HSE’s Mental Health Campaign ‘Working Minds’ Encourages Employers To Counter Stress

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A campaign “Working Minds” was launched this week to help businesses recognise the signs of work-related stress and improve mental health.

It also aims to encourage employers to tackle issues routinely around mental health.

While the full impact of the COVID-19 pandemic is yet to be fully understood, mental health issues are the number one reason given for sick days in the UK.

Last year stress, anxiety and depression resulted in more than 17 million working days being lost.

A recent survey by the charity Mind suggests that two in five employees’ mental health had worsened during the pandemic.

What Is Work Right?

Work Right, which is run by the Health & Safety Executive, is aimed at helping smaller businesses and workers.

The “Working Minds” campaign is specifically targeting six million workers in small businesses. It aims to ensure psychological risks are treated the same as physical ones in health and safety risk management.

Working Minds provides employers and workers with easy to implement advice, including simple steps in its “5 R’s” to:

  • Reach out
  • Recognise
  • Respond
  • Reflect
  • make it Routine.

Why Has This Mental Health Campaign Launched Now?

HSE’s chief executive Sarah Albon says: “Work-related stress and poor mental health should be treated with the same significance as risks of poor physical health and injury.

“In terms of the effect it has on workers, significant and long-term stress can limit performance and impact personal lives.

“No worker should suffer in silence and if we don’t act now to improve workers’ mental health, this could evolve into a health and safety crisis.”

The campaign reminds businesses that employers have a legal duty to assess the risks in the workplace. This is not just in terms of potential hazards and physical safety.

They should also promote good working practices. It says this promotes an open environment where employees can share their concerns and discuss options to ease pressures.

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The campaign features a number of organisations working together to highlight the triggers of stress, the legal duty of employers and how to manage the risks.

Working Minds champions include the charity Mind, which supports and empowers anyone experiencing a mental health problem in England.

What Does The Industry Think?

Speaking in support of Working Minds, Dane Krambergar, head of workplace wellbeing services at Mind, says: “We’re really pleased to be supporting HSE’s Working Minds campaign which aims to support businesses to promote good mental health among their staff.

“Mind has long been working with employers of different sizes and sectors to help them create mentally healthy workplaces, but this has never been more important.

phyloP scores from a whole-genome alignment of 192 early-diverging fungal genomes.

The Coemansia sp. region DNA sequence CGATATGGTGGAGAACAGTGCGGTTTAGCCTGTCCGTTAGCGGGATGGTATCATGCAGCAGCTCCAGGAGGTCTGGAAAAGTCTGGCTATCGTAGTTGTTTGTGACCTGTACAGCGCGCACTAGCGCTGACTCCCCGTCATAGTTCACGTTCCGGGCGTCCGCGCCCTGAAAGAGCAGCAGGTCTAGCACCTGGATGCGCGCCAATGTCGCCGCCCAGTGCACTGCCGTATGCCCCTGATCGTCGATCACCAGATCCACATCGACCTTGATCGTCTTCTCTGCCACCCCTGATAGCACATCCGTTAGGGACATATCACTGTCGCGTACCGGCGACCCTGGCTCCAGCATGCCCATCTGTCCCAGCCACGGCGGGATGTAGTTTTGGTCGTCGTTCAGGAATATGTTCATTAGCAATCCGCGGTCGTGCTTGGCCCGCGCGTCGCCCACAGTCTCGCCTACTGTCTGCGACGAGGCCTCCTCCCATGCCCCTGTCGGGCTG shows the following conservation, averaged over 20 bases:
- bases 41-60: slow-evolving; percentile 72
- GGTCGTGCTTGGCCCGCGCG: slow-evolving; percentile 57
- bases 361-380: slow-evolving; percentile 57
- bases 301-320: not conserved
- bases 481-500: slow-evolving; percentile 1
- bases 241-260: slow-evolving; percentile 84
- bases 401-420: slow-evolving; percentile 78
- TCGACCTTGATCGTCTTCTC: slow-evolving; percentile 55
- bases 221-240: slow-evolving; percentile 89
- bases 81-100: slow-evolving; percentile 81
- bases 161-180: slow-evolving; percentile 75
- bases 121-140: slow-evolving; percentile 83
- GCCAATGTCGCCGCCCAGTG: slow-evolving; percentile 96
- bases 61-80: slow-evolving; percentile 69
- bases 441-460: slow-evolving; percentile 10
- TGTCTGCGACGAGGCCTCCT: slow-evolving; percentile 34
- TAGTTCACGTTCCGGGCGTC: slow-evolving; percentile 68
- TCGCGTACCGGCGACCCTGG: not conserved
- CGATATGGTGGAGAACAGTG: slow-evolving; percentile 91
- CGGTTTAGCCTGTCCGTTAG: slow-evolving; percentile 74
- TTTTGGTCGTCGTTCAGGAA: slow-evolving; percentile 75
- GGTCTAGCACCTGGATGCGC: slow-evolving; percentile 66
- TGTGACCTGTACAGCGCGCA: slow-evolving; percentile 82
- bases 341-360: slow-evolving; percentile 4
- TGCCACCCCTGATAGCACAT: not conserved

“This campaign couldn’t have come at a better time, given the impact the pandemic has taken on employers and staff.

“We recently surveyed over 40,000 staff working across 114 organisations. Two in five (41%) employees told us their mental health had worsened during the pandemic.”

Professor Neil Greenberg, chair of the Occupational Psychiatry Special Interest Group at the Royal College of Psychiatrists, explains: “Good mental health is just as important as good physical health, so it’s vital that employers do all that they can to promote good mental health in the workplace.

“Employees should be given appropriate support to help minimise the likelihood of experiencing work-related mental health problems and be supported in their treatment and recovery if they do develop or live with a mental illness.

“HSE’s campaign will give organisations and employers the necessary tools to spot potential signs of mental ill-health, and to develop or improve their practices to protect the psychological health of their staff.”

What Does The Government Think Of Mental Health Campaign?

The Minister for Disabled People, Health and Work Chloe Smith says: “Making sure businesses have the right tools to recognise and support their employees with their mental health is key to creating healthy workforces across the country.

“Campaigns like this are so important and alongside our other measures to help reduce ill-health-related job loss and initiatives such as Access to Work we can ensure even more people can stay in their job and thrive.”

If you found this article interesting, consider reading Toxic masculinity is stopping boys seeking mental health support, How to look after employee mental health in the workplace and 8 mental health questions people ask.

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